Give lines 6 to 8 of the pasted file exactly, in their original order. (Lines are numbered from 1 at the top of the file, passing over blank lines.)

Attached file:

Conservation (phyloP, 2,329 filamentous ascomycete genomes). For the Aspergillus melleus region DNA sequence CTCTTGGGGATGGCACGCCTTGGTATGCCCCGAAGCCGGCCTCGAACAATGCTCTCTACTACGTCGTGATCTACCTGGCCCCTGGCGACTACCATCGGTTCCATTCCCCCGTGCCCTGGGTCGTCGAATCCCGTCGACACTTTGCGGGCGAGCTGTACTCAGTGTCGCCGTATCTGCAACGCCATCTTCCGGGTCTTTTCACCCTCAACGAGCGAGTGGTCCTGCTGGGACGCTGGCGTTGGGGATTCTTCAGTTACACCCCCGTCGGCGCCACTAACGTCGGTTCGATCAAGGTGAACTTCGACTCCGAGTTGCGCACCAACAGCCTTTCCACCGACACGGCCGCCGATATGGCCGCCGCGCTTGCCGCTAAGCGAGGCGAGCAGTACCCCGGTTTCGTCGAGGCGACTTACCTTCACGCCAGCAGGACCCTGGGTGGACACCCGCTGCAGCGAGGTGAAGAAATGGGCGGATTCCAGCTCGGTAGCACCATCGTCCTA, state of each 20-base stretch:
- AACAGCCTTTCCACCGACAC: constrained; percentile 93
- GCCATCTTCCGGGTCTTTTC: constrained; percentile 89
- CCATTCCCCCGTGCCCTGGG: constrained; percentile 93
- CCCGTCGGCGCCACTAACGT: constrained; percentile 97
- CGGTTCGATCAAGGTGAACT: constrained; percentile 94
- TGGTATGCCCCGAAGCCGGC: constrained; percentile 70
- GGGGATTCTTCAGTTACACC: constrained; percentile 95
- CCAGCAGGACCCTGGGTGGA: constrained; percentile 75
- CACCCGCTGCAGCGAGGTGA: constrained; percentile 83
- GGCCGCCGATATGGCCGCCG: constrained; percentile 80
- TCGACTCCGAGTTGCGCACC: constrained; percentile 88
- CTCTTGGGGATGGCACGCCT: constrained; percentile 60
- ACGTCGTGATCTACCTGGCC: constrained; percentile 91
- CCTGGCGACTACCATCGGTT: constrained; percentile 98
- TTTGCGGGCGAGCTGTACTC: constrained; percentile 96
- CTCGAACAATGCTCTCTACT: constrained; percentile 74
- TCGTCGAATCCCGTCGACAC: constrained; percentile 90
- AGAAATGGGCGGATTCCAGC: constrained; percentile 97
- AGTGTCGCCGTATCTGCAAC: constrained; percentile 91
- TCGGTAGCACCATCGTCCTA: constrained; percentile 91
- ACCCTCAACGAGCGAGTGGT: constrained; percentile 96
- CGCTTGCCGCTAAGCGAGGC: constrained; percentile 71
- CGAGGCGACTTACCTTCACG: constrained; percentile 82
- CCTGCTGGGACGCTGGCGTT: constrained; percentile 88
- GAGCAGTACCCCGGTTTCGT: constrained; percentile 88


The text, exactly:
- CGGTTCGATCAAGGTGAACT: constrained; percentile 94
- TGGTATGCCCCGAAGCCGGC: constrained; percentile 70
- GGGGATTCTTCAGTTACACC: constrained; percentile 95